A study of fully developed turbulent flow between parallel plates by a statistical method

Srinavasan, Ramanujam 08 1900 (has links)
No description available.
148

Problems in decision theory

Cabrilio, Paul. January 1968 (has links)
No description available.
149

Multivariate normal estimation with missing data

Legault-Giguère, Monique Andrée January 1974 (has links)
No description available.
150

Bayesian edge-detection in image processing

Stephens, David A. January 1990 (has links)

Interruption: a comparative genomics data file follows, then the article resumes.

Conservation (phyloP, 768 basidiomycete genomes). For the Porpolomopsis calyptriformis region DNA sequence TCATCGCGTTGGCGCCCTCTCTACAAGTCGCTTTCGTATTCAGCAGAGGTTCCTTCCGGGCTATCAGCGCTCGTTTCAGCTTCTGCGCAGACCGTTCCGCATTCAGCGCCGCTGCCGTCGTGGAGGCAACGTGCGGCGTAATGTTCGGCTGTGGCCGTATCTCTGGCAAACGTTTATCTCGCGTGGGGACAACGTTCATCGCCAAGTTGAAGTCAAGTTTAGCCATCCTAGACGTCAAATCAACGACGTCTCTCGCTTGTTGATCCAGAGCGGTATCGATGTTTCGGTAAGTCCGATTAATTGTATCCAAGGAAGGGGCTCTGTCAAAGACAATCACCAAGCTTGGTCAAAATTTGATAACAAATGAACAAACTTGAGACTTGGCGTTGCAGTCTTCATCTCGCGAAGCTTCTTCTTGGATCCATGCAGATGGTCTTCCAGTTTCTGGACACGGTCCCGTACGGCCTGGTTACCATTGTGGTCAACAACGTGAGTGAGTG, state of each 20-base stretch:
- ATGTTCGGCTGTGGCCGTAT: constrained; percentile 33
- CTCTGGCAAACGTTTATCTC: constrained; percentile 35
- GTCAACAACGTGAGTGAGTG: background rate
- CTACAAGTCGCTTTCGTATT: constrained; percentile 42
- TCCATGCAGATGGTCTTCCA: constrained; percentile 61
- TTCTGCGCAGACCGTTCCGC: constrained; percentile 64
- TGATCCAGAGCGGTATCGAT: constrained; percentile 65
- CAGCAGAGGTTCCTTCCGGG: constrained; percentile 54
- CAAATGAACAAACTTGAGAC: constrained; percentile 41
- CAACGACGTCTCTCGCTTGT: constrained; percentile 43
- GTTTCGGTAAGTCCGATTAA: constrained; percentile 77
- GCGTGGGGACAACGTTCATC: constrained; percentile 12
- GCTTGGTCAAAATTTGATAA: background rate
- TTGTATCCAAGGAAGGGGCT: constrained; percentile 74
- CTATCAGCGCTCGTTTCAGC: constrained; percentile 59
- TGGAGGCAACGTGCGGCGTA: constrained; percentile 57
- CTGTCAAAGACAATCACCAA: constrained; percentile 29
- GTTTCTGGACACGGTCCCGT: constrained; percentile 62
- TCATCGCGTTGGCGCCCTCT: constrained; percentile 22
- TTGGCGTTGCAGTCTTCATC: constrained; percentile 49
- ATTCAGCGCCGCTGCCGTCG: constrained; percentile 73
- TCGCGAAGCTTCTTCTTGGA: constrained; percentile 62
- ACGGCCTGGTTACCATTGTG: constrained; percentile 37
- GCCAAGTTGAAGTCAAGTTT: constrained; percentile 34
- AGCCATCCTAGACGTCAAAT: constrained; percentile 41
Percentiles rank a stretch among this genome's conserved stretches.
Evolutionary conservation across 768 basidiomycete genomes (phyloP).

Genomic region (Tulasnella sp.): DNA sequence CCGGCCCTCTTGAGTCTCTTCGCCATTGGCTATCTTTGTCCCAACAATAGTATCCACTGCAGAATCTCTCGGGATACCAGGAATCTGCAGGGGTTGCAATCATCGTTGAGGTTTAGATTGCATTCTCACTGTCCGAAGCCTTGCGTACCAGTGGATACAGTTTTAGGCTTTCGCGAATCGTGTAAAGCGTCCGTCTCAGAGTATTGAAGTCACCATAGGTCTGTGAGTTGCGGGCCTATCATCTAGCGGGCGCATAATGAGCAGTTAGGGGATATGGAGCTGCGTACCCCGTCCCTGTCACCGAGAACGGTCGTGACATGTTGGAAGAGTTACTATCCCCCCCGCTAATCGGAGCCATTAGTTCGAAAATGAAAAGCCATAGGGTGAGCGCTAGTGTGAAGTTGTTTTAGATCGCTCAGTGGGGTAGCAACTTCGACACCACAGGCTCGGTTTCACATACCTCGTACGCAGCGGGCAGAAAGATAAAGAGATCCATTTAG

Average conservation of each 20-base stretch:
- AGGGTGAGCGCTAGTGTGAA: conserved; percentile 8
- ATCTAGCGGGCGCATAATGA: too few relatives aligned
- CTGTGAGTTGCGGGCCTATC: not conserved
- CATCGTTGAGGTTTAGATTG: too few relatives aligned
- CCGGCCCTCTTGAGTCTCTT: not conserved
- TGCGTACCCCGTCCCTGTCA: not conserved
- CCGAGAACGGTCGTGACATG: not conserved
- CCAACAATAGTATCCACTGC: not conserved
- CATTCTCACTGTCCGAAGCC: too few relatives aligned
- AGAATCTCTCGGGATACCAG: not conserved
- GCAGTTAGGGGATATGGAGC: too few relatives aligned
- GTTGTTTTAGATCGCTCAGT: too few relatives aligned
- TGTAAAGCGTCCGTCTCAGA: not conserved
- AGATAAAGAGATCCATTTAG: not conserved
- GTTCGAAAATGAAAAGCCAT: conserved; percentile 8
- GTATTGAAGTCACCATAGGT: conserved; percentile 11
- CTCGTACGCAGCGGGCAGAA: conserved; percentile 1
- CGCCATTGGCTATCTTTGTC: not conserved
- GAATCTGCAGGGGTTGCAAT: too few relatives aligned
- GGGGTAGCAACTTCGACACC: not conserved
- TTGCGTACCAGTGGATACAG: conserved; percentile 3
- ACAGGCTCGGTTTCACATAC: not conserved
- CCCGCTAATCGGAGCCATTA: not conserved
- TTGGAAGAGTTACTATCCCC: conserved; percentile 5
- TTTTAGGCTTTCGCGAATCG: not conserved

Problems associated with the processing and statistical analysis of image data are the subject of much current interest, and many sophisticated techniques for extracting semantic content from degraded or corrupted images have been developed. However, such techniques often require considerable computational resources, and thus are, in certain applications, inappropriate. The detection localised discontinuities, or edges, in the image can be regarded as a pre-processing operation in relation to these sophisticated techniques which, if implemented efficiently and successfully, can provide a means for an exploratory analysis that is useful in two ways. First, such an analysis can be used to obtain quantitative information relating to the underlying structures from which the various regions in the image are derived about which we would generally be a priori ignorant. Secondly, in cases where the inference problem relates to discovery of the unknown location or dimensions of a particular region or object, or where we merely wish to infer the presence or absence of structures having a particular configuration, an accurate edge-detection analysis can circumvent the need for the subsequent sophisticated analysis. Relatively little interest has been focussed on the edge-detection problem within a statistical setting. In this thesis, we formulate the edge-detection problem in a formal statistical framework, and develop a simple and easily implemented technique for the analysis of images derived from two-region single edge scenes. We extend this technique in three ways; first, to allow the analysis of more complicated scenes, secondly, by incorporating spatial considerations, and thirdly, by considering images of various qualitative nature. We also study edge reconstruction and representation given the results obtained from the exploratory analysis, and a cognitive problem relating to the detection of objects modelled by members of a class of simple convex objects. Finally, we study in detail aspects of one of the sophisticated image analysis techniques, and the important general statistical applications of the theory on which it is founded.